Understanding Traumatic Brain Injuries
A traumatic brain injury (TBI) is commonly caused by impact forces in a car accident. A concussion injury can also be caused while playing contact sports, slipping and falling, and by being hit by an object or a person. The root meaning of the word concussion means “to shake violently.” Concussions are common injuries, but the fact that they are invisible does not mean the recovery will be smooth.
Car Accidents And Brain Injuries
Car accidents are among the most common causes of brain injuries. A driver or front-seat passenger is susceptible to an injury caused by the head striking the windshield or steering wheel. Any occupant of a vehicle may suffer from a concussion caused by the head shaking rapidly. Someone with a diffuse axonal injury, caused by the brain rapidly shifting inside the skull, may enter a coma temporarily or permanently. In car-truck accidents, traumatic injuries involving skull fractures may leave a survivor with grave long-term disabilities.
Falls And Brain Injuries
A head injury can be a hazardous consequence of slip-and-fall accidents on ice or slippery floor surfaces, as well as falls from heights. No matter what the cause or how minor you feel the injury may be, it’s always important to be seen by a medical professional, preferably a doctor who works specifically with brain injuries.
When there is negligence, it is also in your best interest to speak with an attorney who handles personal injury cases — the sooner, the better. The Stuckey Firm is committed to getting clients access to top-notch, cutting-edge treatment appropriate to the type and severity of a brain injury. We fight for fair compensation to cover the best treatments available for brain injuries suffered through someone else’s acts of negligence.
Types Of TBIs
Head injuries encompass a wide spectrum of harm to the head, including:
- Closed head injuries
- Concussions: A blow to the head that causes a rapid movement of the head back and forth may result in shaking of the brain. Repeated concussions are known to cause common long-term effects, including headaches, moodiness, personality changes and difficulty concentrating.
- Contusions: A bruising of the brain, a contusion, is often accompanied by unconsciousness and hemorrhaging from vessels into the brain. The bleeding of the brain may have long-term effects such as balance and memory problems.
- Anoxic injury: Someone who is deprived of oxygen may suffer from an anoxic injury. A worst-case scenario may be perpetual unconsciousness in a vegetative state.
- Open head injuries: Penetration of the skull or any injury that creates an opening in the skull will take a very long time to heal from. Someone who has suffered an open head brain injury may need a metal plate permanently attached to the skull. Long-term complications are likely.
Levels Of Severity Of TBIs And Their Effects
While any injury to the brain should be taken seriously, effects vary by levels of injury severity, namely:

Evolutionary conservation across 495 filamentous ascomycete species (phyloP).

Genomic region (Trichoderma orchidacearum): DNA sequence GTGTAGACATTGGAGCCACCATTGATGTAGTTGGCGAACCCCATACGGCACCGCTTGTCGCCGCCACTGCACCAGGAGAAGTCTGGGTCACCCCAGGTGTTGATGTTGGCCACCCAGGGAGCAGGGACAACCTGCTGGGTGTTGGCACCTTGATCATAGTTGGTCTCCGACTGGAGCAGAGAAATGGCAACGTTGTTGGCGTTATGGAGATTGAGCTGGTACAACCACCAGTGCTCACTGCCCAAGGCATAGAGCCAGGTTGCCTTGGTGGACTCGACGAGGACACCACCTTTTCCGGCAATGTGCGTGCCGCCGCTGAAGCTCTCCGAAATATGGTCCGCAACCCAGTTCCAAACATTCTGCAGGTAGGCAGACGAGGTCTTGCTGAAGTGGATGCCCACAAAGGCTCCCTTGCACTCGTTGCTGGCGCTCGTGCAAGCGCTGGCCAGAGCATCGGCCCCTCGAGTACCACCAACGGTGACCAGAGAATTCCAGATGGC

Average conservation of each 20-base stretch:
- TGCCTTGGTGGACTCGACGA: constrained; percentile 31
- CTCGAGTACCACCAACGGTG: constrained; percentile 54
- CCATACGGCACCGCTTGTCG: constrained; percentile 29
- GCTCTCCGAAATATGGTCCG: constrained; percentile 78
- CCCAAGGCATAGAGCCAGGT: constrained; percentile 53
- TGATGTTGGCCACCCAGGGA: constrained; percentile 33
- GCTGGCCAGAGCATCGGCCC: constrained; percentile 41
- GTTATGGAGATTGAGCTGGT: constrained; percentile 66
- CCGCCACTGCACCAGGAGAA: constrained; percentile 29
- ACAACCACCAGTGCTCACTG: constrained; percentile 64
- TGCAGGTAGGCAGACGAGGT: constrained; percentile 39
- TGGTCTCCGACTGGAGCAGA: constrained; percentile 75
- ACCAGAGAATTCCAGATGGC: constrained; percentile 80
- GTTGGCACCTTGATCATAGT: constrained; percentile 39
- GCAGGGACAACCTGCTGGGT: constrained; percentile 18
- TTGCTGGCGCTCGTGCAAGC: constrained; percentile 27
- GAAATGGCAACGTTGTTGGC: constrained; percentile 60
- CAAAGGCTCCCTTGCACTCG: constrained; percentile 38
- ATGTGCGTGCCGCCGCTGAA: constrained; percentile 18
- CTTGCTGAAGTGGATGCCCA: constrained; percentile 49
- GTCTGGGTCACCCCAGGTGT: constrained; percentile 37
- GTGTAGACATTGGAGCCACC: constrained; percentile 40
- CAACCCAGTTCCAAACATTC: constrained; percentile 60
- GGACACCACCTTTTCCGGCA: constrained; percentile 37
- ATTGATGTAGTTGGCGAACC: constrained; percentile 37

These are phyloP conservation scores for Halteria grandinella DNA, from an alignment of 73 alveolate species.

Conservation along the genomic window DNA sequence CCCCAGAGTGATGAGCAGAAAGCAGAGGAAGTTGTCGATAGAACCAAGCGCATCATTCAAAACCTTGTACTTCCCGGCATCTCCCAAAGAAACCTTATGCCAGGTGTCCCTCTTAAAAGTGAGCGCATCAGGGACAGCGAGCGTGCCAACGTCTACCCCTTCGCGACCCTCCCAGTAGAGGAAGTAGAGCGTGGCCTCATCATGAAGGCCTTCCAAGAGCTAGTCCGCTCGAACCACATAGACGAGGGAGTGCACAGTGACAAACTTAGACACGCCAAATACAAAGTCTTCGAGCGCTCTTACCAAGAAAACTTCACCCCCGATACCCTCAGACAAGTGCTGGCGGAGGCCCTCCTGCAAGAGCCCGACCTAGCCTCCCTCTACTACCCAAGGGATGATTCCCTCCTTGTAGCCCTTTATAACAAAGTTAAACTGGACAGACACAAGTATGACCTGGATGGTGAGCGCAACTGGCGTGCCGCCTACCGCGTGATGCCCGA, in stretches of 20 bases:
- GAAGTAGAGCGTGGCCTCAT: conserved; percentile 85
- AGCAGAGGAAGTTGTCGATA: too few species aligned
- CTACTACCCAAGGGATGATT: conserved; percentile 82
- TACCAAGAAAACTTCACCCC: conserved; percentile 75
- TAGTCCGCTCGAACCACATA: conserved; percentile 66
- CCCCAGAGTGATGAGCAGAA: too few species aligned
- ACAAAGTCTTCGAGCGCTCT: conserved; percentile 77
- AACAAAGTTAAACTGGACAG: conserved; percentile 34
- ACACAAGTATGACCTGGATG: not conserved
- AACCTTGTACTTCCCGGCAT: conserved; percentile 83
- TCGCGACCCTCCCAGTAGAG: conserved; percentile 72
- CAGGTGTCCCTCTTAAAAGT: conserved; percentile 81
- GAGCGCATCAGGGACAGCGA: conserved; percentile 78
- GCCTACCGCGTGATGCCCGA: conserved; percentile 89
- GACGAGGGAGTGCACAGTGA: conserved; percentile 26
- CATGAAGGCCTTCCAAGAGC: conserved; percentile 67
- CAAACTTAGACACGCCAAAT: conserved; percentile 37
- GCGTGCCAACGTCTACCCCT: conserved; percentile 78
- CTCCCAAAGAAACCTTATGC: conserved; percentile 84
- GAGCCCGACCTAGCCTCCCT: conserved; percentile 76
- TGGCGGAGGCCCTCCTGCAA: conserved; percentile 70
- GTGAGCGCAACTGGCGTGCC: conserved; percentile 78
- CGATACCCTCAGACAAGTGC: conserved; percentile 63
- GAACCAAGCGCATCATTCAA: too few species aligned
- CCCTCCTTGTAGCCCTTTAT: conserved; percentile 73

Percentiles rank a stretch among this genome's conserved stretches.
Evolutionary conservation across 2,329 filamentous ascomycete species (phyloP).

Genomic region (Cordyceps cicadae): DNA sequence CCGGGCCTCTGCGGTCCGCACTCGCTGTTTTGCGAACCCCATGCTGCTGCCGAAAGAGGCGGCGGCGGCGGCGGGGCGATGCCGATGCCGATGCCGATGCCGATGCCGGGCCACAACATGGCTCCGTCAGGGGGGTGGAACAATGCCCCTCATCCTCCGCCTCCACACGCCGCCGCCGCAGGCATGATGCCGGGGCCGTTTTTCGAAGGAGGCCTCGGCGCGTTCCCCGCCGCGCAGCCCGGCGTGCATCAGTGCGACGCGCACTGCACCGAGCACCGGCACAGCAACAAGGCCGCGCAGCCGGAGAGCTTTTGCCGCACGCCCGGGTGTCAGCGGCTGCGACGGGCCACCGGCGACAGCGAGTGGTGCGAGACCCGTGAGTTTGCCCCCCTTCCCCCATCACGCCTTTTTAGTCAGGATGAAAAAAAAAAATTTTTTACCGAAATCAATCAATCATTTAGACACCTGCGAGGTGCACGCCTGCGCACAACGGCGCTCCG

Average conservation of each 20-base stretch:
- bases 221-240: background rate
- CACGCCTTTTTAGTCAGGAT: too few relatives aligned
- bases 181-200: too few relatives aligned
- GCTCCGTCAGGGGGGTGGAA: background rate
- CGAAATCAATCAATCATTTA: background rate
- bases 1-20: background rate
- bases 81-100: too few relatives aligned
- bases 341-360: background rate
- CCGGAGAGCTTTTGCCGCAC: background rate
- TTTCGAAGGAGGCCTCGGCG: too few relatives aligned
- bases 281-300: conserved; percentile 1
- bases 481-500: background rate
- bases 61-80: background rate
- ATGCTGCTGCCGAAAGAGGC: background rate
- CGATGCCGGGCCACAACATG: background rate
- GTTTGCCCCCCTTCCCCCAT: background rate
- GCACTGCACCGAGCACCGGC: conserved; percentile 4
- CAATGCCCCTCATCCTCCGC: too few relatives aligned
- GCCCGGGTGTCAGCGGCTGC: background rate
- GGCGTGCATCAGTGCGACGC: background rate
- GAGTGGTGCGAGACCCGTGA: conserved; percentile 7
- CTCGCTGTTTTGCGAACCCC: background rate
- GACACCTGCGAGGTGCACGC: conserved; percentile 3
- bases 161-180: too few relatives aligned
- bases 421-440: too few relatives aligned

- Mild: Do not let the classification of “mild” fool you into thinking that it is not serious. A mild TBI is a concussion with symptoms that typically last for 15 minutes or less. Mild means that there are general symptoms to look for: the feeling of being dazed or confused or a very brief loss of consciousness. Headaches, nausea and vomiting shortly after the impact are not uncommon. In cases of mild TBIs, the injury does not necessarily show up on a scan.
- Moderate: Moderate means that the person had a longer span of unconsciousness, lasting minutes to hours. People who have a moderate TBI can be confused for days or weeks and have marked changes in behavior, memory and sleep patterns. Fatigue, headache, ringing in the ears, nausea and vomiting are common. Because the brain has been injured, a moderate TBI can affect movement and vision as well. A moderate TBI will usually, but not always, show up on a scan.
- Severe: Severe TBIs are life-threatening and require immediate medical attention. These injuries can cause permanent loss of cognition, emotional disturbances and difficulty with decision-making, language, reading and writing. Depending on the cause and the areas affected, people who suffer a severe TBI can also have chronic pain, paralysis, difficulty speaking, and vision or hearing loss. These can be permanent.
TBIs are unfortunately more common than most of us think. We can suffer from brain trauma after falling down or being struck – even lightly – by a vehicle while we are walking or biking.
What To Do After An Injury
The most important action to take is to be seen by a doctor right away. A parent, spouse or another loved one should monitor you for at least 24 hours. They should keep track of and write down any changes that are noticed. If you were in an accident or hurt while engaged in construction activities, be sure to have someone get the names and contact information of any witnesses. Also, make sure to get copies of the police and EMS reports. Keep all medical records and notes about the diagnosis and conversations you had with the doctor.
Get The Experienced Legal Guidance You Need After An Injury
At The Stuckey Firm, LLC, we provide the experience you need to get the results you deserve. Work one-on-one with a skilled personal injury attorney to ensure that you are not taken advantage of by the insurance company and that maximum compensation is pursued. Call 937-471-3837 or send us an email. Your phone call, email or visit to our office is always free of charge.